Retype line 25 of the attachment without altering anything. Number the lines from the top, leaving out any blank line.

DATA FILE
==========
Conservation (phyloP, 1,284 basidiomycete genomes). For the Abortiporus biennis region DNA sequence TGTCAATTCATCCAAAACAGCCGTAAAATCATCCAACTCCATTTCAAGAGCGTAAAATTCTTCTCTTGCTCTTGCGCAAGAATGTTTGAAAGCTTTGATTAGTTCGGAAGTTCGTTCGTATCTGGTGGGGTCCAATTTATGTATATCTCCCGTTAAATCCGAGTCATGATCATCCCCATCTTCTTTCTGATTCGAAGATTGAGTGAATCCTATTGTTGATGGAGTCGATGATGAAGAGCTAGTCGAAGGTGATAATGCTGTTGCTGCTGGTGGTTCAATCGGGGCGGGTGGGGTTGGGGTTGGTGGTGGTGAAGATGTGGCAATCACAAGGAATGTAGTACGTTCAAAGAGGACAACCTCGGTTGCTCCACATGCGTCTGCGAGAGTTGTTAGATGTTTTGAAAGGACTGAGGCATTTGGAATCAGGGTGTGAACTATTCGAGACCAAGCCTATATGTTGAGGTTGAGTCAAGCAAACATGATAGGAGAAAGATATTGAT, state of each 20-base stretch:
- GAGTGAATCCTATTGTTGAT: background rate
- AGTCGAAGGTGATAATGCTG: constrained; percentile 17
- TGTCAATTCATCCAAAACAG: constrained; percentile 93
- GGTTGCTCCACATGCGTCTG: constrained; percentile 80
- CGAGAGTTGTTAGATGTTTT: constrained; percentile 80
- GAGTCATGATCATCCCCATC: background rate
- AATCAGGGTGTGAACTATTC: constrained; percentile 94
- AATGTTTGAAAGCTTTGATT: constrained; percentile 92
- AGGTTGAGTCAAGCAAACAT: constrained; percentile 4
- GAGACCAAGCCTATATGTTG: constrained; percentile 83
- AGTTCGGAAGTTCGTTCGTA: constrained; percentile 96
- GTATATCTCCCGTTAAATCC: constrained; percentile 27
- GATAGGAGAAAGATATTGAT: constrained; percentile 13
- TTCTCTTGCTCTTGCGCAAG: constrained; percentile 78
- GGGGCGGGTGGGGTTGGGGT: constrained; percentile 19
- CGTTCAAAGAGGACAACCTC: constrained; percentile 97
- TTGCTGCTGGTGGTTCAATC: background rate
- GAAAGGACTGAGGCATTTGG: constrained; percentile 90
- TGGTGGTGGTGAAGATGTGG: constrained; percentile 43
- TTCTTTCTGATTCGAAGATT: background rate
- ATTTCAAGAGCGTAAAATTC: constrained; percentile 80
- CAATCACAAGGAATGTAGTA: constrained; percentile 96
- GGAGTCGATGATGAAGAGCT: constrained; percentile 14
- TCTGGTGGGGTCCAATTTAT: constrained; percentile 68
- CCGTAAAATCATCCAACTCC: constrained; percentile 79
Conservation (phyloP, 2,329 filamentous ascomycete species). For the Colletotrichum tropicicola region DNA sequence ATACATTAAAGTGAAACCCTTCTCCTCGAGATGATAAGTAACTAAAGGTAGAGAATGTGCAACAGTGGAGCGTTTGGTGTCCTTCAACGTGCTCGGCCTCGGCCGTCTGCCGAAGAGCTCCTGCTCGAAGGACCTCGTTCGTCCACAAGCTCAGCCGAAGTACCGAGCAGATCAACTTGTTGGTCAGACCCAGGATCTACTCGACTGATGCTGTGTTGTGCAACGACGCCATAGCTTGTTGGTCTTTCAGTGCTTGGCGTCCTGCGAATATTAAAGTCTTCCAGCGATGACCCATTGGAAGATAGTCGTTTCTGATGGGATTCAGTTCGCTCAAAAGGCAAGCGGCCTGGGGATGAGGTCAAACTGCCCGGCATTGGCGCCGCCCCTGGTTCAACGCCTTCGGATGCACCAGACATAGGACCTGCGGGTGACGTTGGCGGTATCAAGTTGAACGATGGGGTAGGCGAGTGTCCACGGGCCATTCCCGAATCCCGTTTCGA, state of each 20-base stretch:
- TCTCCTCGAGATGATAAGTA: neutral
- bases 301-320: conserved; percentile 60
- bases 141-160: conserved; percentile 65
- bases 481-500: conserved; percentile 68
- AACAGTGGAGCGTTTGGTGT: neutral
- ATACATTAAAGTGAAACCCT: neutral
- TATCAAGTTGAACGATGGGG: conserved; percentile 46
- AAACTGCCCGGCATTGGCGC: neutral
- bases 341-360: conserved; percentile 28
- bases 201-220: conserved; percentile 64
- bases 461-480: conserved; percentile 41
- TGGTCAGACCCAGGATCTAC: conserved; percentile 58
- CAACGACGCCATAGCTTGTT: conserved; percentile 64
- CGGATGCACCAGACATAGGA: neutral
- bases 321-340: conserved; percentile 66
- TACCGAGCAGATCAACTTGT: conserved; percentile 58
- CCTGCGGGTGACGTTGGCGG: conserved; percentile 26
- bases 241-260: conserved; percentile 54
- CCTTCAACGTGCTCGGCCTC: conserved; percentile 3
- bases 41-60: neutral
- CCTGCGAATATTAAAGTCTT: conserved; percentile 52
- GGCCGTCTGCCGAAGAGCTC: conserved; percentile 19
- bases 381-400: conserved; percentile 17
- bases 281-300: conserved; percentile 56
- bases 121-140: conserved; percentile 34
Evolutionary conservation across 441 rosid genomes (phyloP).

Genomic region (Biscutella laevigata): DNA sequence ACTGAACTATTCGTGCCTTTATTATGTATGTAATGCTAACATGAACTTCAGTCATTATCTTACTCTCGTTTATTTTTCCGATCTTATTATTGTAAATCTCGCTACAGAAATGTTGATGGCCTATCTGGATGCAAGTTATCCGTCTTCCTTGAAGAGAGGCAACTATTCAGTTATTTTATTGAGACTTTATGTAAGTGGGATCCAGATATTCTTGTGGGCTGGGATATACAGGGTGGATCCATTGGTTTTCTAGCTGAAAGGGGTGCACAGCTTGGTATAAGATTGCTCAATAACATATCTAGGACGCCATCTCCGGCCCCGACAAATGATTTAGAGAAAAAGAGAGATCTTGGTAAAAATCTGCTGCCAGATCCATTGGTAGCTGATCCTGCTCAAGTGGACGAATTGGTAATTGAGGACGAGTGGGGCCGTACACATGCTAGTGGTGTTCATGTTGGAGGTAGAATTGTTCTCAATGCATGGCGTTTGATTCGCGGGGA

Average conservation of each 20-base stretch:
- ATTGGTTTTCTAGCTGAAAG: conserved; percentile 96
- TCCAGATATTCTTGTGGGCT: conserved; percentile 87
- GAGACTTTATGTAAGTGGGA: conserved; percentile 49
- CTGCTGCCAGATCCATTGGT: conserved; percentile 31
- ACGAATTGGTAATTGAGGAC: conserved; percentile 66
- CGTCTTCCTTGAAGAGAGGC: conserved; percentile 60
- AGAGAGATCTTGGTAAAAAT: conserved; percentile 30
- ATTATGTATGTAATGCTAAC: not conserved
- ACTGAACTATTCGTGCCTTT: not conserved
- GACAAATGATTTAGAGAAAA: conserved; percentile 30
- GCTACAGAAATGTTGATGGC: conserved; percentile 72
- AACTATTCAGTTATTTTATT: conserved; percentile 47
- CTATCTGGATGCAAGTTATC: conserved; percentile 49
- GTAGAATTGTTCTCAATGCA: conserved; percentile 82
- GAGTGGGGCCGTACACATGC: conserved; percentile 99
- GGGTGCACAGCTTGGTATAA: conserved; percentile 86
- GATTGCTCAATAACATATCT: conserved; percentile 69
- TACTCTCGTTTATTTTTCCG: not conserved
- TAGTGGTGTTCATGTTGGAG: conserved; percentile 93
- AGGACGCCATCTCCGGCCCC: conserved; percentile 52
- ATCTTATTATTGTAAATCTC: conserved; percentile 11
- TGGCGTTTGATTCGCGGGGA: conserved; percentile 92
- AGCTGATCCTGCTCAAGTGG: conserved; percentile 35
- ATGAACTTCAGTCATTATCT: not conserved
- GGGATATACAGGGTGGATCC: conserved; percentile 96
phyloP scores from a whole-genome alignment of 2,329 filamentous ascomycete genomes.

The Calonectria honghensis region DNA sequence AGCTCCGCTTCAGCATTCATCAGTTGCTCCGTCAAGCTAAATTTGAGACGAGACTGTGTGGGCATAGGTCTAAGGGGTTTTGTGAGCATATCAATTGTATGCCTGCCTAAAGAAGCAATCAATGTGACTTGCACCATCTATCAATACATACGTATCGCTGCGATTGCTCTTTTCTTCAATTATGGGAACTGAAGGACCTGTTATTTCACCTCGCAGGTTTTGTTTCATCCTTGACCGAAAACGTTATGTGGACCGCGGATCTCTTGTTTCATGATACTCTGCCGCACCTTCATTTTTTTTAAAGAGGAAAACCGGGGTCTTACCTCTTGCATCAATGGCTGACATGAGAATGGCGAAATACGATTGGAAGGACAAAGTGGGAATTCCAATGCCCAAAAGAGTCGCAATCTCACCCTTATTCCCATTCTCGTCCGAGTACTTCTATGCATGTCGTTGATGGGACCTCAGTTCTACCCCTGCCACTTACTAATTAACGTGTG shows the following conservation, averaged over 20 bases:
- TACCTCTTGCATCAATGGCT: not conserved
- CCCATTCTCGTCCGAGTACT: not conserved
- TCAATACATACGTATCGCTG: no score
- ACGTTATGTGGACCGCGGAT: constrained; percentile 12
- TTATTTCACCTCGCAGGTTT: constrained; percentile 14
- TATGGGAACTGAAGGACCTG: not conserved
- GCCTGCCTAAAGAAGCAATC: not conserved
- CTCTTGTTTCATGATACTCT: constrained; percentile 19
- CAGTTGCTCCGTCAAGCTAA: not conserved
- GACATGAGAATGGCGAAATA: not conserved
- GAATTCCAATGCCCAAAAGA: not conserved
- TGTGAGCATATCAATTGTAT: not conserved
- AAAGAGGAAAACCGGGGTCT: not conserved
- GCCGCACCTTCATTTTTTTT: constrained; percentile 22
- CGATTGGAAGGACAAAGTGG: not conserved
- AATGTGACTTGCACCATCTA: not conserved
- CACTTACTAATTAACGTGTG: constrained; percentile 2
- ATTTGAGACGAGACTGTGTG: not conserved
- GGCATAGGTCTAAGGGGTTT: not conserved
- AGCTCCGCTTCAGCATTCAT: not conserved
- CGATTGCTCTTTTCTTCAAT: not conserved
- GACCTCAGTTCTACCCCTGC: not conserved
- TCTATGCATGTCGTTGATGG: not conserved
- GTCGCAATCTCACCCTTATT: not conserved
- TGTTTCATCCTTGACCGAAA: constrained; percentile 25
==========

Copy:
- TCTGGTGGGGTCCAATTTAT: constrained; percentile 68